Alders on Tuesday will debate this amendment from the comfort of their own homes. While Alders posture about the importance of keeping the status quo just a little bit longer, there will be bus riders across this city waiting nearly an hour for a bus, some shaking in the cold at the open-air transfer points. And if the Alders debate long enough, there will be no one waiting at those stops, because the bus will long since have ended service. Those most in need of a warm and quick bus ride—food service workers, hotel workers, caretakers—will find themselves instead walking for miles, or waiting on an unreliable friend, or begging their ancient car to start. Delaying this project would create more transportation misery for the Madison residents already most squeezed by our high-cost, so-called livable city.
Finally, the implementation of BRT is fundamental to a potentially seismic shift in transportation policy. In addition to BRT and the Network Redesign, Madison is set to adopt a Vision Zero plan (to eliminate all traffic deaths and severe injuries by 2030); a Complete Green Streets plan (to fundamentally reshape city policy around our right-of-way design and priorities); the new Safe Streets Madison program (a combination of various pools of money into a more streamlined and equitable framework for safety investments); and an improved Transportation Demand Management Program (to reduce vehicle miles traveled and impact land use patterns). Finally, there is the renewed hope that Madison will be finally added to an improved Amtrak route, connecting us with Minneapolis, Chicago, and Milwaukee.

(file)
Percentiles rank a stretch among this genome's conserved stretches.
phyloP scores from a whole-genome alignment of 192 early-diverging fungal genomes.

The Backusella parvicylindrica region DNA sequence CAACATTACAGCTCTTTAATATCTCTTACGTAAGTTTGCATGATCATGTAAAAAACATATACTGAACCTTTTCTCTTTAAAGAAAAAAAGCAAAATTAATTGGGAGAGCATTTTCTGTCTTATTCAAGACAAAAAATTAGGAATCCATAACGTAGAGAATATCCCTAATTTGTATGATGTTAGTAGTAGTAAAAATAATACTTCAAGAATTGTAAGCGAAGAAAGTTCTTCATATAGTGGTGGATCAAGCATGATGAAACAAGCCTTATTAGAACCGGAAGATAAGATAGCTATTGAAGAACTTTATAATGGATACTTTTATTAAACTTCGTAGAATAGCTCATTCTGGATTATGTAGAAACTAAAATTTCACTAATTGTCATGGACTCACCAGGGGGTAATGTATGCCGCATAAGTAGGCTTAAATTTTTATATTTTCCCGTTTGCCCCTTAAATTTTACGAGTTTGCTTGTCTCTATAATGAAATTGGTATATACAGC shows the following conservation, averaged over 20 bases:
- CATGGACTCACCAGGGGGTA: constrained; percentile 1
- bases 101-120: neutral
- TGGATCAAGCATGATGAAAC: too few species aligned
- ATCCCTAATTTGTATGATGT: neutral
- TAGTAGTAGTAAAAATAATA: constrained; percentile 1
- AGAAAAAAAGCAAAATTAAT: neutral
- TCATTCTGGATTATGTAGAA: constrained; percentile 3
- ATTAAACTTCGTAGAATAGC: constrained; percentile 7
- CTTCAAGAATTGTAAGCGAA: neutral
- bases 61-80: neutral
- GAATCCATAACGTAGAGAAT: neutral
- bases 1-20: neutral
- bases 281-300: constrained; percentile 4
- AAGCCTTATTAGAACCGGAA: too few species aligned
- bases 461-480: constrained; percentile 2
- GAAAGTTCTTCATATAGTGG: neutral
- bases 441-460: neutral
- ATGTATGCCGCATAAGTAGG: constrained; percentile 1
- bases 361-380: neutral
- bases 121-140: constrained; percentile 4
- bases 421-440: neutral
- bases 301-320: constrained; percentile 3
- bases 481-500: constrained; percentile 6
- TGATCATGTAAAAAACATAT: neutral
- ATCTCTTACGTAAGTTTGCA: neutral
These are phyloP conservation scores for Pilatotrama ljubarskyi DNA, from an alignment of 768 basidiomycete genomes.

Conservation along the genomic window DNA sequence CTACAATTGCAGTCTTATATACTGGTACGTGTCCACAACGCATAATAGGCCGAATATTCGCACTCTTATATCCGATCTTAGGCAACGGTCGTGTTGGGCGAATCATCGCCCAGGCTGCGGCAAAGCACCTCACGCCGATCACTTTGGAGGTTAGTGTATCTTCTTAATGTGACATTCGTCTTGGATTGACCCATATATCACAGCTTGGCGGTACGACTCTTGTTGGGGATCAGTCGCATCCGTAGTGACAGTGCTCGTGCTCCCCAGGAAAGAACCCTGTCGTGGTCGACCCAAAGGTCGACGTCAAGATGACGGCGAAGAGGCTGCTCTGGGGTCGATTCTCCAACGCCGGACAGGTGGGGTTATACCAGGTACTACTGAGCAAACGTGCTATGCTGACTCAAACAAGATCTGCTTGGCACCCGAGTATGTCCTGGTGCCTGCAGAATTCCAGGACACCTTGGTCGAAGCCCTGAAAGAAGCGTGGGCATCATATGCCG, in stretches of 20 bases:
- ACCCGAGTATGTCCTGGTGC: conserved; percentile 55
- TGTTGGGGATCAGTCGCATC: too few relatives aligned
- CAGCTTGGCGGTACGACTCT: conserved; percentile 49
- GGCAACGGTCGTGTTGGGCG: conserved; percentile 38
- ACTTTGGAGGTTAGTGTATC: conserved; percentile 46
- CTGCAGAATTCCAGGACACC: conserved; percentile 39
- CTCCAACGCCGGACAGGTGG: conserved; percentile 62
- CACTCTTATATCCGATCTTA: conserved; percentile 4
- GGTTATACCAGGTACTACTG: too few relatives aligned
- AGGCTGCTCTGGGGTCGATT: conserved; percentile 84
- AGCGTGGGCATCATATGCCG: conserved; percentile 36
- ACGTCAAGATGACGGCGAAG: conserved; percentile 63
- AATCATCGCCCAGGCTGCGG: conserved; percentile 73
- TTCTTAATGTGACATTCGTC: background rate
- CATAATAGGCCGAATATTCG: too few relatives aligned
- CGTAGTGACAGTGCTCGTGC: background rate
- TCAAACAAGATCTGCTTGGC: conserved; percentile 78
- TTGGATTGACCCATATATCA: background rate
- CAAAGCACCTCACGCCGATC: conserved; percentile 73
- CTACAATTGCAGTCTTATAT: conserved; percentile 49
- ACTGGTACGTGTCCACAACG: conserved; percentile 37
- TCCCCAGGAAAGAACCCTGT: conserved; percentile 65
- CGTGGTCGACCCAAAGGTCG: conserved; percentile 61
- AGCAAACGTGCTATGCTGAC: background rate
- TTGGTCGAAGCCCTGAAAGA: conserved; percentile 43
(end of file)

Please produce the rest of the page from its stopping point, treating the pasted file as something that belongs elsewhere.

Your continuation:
All of those programs are intended to save lives and to make it easier for more people to take more trips by non-car modes. None of them will be feasible without a major investment in frequent, all-day, fast public transit that serves the places people most want to go—that is, BRT. Policies that design our streets differently and support safe and convenient non-car options require a modernized transit system. We cannot ask people to take more trips via non-car alternatives if we haven’t provided them with those alternatives. Each of these projects requires countless hours of staff and city commission time. Delays in the BRT project thus risk the speed at which we get necessary transportation policy changes.
If you are reading this article and wondering about light rail or a State Street zipline, I beg of you to stop. Think of it like this: the real question in deciding to get the COVID-19 vaccine was not “vaccine side effects” versus “no vaccine.” It was “vaccine side effects” versus “debilitating, deadly, and contagious disease.” This is not a question of light rail or a pedestrian mall versus Bus Rapid Transit. This is a question of Bus Rapid Transit, or sluggish and inadequate investment in evolving Madison’s public transit system. The latter is a deathknell to emissions reductions and transportation equity.
Bus Rapid Transit and its proposed routing are not perfect because, as it turns out, nothing is. Yet if enough Alders can tune out the whining of short-sighted business interests and the cynical logic of this amendment, we will be on our way to the improved transportation system that our city desperately needs. But this amendment is not the end. Given the potential of the comprehensive policy changes coming, we should see this amendment for what it is: obstructionists and businesses insisting on getting their way, a multi-year planning process be damned. For those of us who imagine a city where no one dies on our streets, where workers have access to frequent and reliable transit, where we actually stick to our stated values of tackling climate change, and who want to see this vision everywhere in Madison—not just on one “special” street—we also need to organize. This is the beginning of a larger war, one that we cannot realistically win without investment, now, in the humble bus.
There’s more where this came from.